A few weeks ago I stumbled upon the Environmental Commissioner of Ontario’s latest annual report entitled “Building Resilience”. This was a pleasant surprise. Off the top, the Commissioner’s report credits Buzz Holling and the ecological origins of resilience and offers the example of forest fire regimes in Northern Ontario and the systems’ inherent capacity for renewal. Further on the report applies resilience thinking to specific issues including biodiversity conservation and implications of a new MNR (Ministry of Natural Resources) biofibre policy to burn forestry “wastes” for fuel:
“Transforming waste to energy and revenue certainly is attractive from a short-term efficiency standpoint. But there are long-term cycles in play too. An appreciation of resilience dynamics would encourage managers to think hard about the long-term ecosystem functions of these “wastes,” including their role as reserve capital, held in store for the next generation. If nutrient-rich branches, needles and leaves are increasingly harvested rather than left on the forest floor to decompose, what will be the consequences for nutrient cycling? What increased stresses may this place on forest soil fertility, on communities of soil micro-organisms and on future forests?”
Inadvertently, the report also amused with its initial introduction of resilience as an “arcane concept that has lurked in the dank halls of ecological academia for almost four decades”. I’d prefer to think of it as a concept that has been simmering. At any rate, resilience thinking appears to be finding a place in Ontario.
The spring issue of Alternatives journal, Canada’s national environmental magazine, echoes the title “Building Resilience” and offers both a “Hardcore Guide to Resilience” and an interview with Buzz Holling. In addition a piece by Andrew McMurry on “The Rhetoric of Resilience” offers some insight from a linguistic perspective on why perhaps the term itself might be resonating so strongly at this particular point in time:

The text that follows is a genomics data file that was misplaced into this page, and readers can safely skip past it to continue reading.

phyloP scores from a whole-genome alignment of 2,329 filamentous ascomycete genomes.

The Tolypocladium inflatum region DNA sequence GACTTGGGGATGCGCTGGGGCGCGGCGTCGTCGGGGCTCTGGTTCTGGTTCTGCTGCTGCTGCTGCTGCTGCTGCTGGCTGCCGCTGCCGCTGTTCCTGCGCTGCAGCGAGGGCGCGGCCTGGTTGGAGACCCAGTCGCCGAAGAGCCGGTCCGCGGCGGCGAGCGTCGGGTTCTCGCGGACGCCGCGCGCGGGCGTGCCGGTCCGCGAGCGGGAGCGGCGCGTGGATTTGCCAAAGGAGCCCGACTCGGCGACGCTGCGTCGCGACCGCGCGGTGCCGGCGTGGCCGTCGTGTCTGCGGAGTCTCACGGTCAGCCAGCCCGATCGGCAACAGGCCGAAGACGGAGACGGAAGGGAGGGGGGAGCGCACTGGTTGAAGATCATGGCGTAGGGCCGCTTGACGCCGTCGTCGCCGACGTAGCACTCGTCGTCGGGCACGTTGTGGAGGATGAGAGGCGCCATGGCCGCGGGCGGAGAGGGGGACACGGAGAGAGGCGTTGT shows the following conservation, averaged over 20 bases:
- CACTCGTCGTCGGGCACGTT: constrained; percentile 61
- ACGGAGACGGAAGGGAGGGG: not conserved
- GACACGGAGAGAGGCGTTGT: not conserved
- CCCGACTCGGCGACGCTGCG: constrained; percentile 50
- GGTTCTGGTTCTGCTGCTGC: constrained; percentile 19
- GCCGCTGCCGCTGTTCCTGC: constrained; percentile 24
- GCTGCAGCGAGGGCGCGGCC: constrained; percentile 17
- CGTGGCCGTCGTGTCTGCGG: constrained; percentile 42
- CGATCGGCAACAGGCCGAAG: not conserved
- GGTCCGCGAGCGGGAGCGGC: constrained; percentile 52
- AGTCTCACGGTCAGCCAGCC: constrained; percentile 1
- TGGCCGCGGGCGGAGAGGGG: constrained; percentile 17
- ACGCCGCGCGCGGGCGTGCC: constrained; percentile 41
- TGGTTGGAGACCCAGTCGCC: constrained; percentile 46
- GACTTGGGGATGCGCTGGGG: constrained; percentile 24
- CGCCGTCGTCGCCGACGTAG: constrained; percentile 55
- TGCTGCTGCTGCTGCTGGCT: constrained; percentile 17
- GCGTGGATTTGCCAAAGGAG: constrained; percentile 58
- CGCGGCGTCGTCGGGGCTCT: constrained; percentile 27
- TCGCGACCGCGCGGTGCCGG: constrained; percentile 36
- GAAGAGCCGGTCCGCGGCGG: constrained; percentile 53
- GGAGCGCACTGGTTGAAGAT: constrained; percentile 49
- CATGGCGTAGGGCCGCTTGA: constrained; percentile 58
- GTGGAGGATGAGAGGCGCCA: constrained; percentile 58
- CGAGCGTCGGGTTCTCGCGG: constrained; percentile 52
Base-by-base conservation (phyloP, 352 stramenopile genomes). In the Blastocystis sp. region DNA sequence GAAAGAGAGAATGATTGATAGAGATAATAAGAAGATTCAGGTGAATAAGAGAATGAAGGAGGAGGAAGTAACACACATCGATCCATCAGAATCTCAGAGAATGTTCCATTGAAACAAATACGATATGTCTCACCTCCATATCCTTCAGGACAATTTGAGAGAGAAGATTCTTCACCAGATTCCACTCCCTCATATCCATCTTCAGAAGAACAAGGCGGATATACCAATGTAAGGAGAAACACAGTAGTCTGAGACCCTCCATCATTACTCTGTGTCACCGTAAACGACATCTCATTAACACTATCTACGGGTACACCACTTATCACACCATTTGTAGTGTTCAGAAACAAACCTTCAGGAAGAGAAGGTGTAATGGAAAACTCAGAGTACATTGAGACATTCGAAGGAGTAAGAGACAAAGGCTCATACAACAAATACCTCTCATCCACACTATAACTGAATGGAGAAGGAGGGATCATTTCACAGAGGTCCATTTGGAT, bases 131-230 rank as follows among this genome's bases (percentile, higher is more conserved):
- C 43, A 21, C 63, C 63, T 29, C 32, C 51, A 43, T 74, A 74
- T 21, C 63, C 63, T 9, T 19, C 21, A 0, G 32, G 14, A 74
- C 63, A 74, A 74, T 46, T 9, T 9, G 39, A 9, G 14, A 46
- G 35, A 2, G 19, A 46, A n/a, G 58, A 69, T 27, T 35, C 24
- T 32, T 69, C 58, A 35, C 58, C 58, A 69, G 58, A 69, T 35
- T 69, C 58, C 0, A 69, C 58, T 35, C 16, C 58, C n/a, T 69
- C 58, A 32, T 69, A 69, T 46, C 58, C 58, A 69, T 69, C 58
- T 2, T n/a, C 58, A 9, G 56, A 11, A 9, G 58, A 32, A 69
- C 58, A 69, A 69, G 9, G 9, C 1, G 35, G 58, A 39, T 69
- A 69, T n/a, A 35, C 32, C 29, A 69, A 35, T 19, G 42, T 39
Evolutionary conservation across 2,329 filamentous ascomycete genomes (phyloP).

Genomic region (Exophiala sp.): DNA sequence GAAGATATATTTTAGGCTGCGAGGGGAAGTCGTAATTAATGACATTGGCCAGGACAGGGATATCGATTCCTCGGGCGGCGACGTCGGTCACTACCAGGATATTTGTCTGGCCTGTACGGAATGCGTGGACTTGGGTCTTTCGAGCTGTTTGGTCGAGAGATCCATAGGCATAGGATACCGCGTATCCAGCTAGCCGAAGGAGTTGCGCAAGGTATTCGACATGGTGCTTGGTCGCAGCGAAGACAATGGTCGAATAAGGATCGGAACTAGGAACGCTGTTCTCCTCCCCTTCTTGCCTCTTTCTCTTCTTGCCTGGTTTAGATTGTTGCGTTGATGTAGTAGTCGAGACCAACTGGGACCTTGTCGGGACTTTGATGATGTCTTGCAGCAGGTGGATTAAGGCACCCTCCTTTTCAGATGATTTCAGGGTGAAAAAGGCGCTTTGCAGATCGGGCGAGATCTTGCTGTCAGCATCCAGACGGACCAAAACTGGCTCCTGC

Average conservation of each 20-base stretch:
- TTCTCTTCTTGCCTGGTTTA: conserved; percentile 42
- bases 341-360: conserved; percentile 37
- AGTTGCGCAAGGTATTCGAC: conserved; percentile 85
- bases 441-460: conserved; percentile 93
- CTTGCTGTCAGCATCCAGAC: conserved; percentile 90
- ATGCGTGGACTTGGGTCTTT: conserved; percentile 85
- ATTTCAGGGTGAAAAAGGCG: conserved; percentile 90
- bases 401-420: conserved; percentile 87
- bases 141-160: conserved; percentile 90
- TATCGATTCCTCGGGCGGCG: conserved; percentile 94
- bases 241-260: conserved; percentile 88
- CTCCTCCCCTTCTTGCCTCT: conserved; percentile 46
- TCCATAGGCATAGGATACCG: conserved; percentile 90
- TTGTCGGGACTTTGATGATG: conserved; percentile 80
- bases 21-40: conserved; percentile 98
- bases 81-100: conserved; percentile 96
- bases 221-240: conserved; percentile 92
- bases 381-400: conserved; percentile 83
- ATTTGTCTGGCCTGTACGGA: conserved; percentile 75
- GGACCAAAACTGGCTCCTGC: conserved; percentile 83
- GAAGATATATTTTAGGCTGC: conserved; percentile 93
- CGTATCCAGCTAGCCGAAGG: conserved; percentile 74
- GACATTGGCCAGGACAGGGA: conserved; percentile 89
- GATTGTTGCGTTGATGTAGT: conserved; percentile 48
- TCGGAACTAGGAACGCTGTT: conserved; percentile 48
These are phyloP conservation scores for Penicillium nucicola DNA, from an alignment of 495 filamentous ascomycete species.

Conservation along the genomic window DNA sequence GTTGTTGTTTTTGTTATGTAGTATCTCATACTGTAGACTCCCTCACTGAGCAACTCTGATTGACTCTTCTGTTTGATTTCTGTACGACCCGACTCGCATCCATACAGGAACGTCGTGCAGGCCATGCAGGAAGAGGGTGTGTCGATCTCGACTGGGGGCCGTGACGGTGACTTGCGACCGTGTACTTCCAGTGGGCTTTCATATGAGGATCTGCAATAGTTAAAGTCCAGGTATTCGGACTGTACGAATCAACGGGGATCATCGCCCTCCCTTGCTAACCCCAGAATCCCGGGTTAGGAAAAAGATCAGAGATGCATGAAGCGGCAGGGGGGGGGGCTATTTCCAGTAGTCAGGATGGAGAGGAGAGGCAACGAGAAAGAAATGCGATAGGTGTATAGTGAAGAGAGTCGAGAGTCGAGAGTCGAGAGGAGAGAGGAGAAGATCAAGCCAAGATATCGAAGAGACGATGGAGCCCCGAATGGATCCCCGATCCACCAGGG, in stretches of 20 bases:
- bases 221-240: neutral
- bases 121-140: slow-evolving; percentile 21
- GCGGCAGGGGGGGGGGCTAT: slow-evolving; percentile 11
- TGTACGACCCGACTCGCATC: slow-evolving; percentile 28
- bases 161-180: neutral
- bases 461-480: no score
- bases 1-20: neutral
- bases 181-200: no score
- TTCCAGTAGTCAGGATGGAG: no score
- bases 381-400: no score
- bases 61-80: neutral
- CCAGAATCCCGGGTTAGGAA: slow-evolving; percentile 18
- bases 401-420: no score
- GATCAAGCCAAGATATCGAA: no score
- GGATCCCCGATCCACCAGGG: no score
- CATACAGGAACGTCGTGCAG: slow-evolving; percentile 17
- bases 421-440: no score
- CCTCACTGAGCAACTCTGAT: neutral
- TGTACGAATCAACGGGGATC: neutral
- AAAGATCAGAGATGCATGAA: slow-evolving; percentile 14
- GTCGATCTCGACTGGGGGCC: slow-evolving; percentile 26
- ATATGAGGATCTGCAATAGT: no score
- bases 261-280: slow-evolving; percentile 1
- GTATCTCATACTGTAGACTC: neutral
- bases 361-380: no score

“Resilience answers nicely to the real and rhetorical exigence. To be sure, resilience is in one sense merely the capacity of systems to absorb stress and maintain or even repair themselves. But resilience is also metaphor that embodies a number of characteristics that Aristotle required of all good figures of speech: it is active, primordial, concise and appropriate.
Resilience implies action, as in “building resilience”. To be resilient suggests an inner toughness: the strength, as its etymology tells us, to “jump back” to a previous state. Sustainability, by contrast, suggests a defensive posture: a desire to stay the same, to resist change, without the attractive ability to push back against change and win out. Resilience also connotes a measure of risk, while sustainability suggests that systems are set: they simply need to be cared for and so carried forward. Resilience acknowledges that risk is a constant, and that systems are always in a struggle against dissipation. If the seas are always calm and the weather mild, you don’t need to be resilient. But in this world, you must be resilient to survive.”